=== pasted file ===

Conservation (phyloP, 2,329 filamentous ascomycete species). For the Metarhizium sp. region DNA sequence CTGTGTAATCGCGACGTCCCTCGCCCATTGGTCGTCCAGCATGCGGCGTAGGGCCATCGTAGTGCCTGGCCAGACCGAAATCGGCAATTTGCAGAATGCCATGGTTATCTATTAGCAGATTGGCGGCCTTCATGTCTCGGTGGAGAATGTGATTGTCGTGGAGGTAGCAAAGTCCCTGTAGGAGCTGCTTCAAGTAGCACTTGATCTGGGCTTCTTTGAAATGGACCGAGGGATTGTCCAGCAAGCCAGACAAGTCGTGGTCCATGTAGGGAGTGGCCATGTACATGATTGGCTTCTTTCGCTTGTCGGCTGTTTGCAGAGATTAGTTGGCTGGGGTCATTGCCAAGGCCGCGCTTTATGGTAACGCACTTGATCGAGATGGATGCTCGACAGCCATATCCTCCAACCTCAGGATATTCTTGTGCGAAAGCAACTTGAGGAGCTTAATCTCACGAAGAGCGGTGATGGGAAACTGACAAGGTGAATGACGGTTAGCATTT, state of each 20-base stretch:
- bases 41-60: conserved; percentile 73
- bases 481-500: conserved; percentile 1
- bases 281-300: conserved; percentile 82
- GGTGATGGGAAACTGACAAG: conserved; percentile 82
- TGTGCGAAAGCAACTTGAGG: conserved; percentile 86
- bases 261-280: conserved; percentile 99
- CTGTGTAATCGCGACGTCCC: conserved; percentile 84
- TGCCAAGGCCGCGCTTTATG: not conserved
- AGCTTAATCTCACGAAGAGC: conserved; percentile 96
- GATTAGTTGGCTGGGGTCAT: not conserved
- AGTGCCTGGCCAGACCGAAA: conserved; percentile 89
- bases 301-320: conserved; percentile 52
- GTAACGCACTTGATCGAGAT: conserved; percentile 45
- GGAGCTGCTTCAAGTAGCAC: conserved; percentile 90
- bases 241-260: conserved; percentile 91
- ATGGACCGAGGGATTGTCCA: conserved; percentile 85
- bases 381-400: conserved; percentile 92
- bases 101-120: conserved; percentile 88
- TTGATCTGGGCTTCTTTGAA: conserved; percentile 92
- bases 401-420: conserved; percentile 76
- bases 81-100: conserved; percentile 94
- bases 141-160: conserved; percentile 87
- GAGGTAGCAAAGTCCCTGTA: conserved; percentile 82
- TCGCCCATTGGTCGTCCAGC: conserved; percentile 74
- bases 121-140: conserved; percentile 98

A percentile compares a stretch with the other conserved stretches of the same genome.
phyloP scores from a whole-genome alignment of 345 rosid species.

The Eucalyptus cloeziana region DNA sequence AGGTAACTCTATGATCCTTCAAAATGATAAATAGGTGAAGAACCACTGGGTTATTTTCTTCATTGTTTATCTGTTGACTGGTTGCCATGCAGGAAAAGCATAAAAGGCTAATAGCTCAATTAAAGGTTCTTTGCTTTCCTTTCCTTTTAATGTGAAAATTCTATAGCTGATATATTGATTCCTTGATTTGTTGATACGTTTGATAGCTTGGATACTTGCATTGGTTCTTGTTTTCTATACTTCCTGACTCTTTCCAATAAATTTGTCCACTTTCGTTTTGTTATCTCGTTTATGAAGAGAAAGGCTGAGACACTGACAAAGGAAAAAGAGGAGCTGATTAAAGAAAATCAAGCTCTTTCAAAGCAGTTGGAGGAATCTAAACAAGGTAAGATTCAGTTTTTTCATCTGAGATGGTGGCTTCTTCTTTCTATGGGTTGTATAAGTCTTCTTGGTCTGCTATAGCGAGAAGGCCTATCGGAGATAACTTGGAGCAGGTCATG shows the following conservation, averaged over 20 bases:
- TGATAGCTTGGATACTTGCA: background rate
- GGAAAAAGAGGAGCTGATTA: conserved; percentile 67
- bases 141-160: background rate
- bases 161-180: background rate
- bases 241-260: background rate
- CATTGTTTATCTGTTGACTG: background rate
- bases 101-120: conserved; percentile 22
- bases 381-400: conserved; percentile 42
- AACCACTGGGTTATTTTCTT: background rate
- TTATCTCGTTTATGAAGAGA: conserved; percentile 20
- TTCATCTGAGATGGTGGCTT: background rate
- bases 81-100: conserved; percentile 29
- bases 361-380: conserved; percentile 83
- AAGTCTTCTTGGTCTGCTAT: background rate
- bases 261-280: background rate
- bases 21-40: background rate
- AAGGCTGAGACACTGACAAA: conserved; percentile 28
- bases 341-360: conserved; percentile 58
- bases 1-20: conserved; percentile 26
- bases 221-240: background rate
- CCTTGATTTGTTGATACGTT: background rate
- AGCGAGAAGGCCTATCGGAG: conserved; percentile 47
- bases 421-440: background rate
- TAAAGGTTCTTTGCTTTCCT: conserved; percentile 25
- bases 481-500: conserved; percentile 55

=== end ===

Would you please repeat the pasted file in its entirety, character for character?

Conservation (phyloP, 2,329 filamentous ascomycete species). For the Metarhizium sp. region DNA sequence CTGTGTAATCGCGACGTCCCTCGCCCATTGGTCGTCCAGCATGCGGCGTAGGGCCATCGTAGTGCCTGGCCAGACCGAAATCGGCAATTTGCAGAATGCCATGGTTATCTATTAGCAGATTGGCGGCCTTCATGTCTCGGTGGAGAATGTGATTGTCGTGGAGGTAGCAAAGTCCCTGTAGGAGCTGCTTCAAGTAGCACTTGATCTGGGCTTCTTTGAAATGGACCGAGGGATTGTCCAGCAAGCCAGACAAGTCGTGGTCCATGTAGGGAGTGGCCATGTACATGATTGGCTTCTTTCGCTTGTCGGCTGTTTGCAGAGATTAGTTGGCTGGGGTCATTGCCAAGGCCGCGCTTTATGGTAACGCACTTGATCGAGATGGATGCTCGACAGCCATATCCTCCAACCTCAGGATATTCTTGTGCGAAAGCAACTTGAGGAGCTTAATCTCACGAAGAGCGGTGATGGGAAACTGACAAGGTGAATGACGGTTAGCATTT, state of each 20-base stretch:
- bases 41-60: conserved; percentile 73
- bases 481-500: conserved; percentile 1
- bases 281-300: conserved; percentile 82
- GGTGATGGGAAACTGACAAG: conserved; percentile 82
- TGTGCGAAAGCAACTTGAGG: conserved; percentile 86
- bases 261-280: conserved; percentile 99
- CTGTGTAATCGCGACGTCCC: conserved; percentile 84
- TGCCAAGGCCGCGCTTTATG: not conserved
- AGCTTAATCTCACGAAGAGC: conserved; percentile 96
- GATTAGTTGGCTGGGGTCAT: not conserved
- AGTGCCTGGCCAGACCGAAA: conserved; percentile 89
- bases 301-320: conserved; percentile 52
- GTAACGCACTTGATCGAGAT: conserved; percentile 45
- GGAGCTGCTTCAAGTAGCAC: conserved; percentile 90
- bases 241-260: conserved; percentile 91
- ATGGACCGAGGGATTGTCCA: conserved; percentile 85
- bases 381-400: conserved; percentile 92
- bases 101-120: conserved; percentile 88
- TTGATCTGGGCTTCTTTGAA: conserved; percentile 92
- bases 401-420: conserved; percentile 76
- bases 81-100: conserved; percentile 94
- bases 141-160: conserved; percentile 87
- GAGGTAGCAAAGTCCCTGTA: conserved; percentile 82
- TCGCCCATTGGTCGTCCAGC: conserved; percentile 74
- bases 121-140: conserved; percentile 98

A percentile compares a stretch with the other conserved stretches of the same genome.
phyloP scores from a whole-genome alignment of 345 rosid species.

The Eucalyptus cloeziana region DNA sequence AGGTAACTCTATGATCCTTCAAAATGATAAATAGGTGAAGAACCACTGGGTTATTTTCTTCATTGTTTATCTGTTGACTGGTTGCCATGCAGGAAAAGCATAAAAGGCTAATAGCTCAATTAAAGGTTCTTTGCTTTCCTTTCCTTTTAATGTGAAAATTCTATAGCTGATATATTGATTCCTTGATTTGTTGATACGTTTGATAGCTTGGATACTTGCATTGGTTCTTGTTTTCTATACTTCCTGACTCTTTCCAATAAATTTGTCCACTTTCGTTTTGTTATCTCGTTTATGAAGAGAAAGGCTGAGACACTGACAAAGGAAAAAGAGGAGCTGATTAAAGAAAATCAAGCTCTTTCAAAGCAGTTGGAGGAATCTAAACAAGGTAAGATTCAGTTTTTTCATCTGAGATGGTGGCTTCTTCTTTCTATGGGTTGTATAAGTCTTCTTGGTCTGCTATAGCGAGAAGGCCTATCGGAGATAACTTGGAGCAGGTCATG shows the following conservation, averaged over 20 bases:
- TGATAGCTTGGATACTTGCA: background rate
- GGAAAAAGAGGAGCTGATTA: conserved; percentile 67
- bases 141-160: background rate
- bases 161-180: background rate
- bases 241-260: background rate
- CATTGTTTATCTGTTGACTG: background rate
- bases 101-120: conserved; percentile 22
- bases 381-400: conserved; percentile 42
- AACCACTGGGTTATTTTCTT: background rate
- TTATCTCGTTTATGAAGAGA: conserved; percentile 20
- TTCATCTGAGATGGTGGCTT: background rate
- bases 81-100: conserved; percentile 29
- bases 361-380: conserved; percentile 83
- AAGTCTTCTTGGTCTGCTAT: background rate
- bases 261-280: background rate
- bases 21-40: background rate
- AAGGCTGAGACACTGACAAA: conserved; percentile 28
- bases 341-360: conserved; percentile 58
- bases 1-20: conserved; percentile 26
- bases 221-240: background rate
- CCTTGATTTGTTGATACGTT: background rate
- AGCGAGAAGGCCTATCGGAG: conserved; percentile 47
- bases 421-440: background rate
- TAAAGGTTCTTTGCTTTCCT: conserved; percentile 25
- bases 481-500: conserved; percentile 55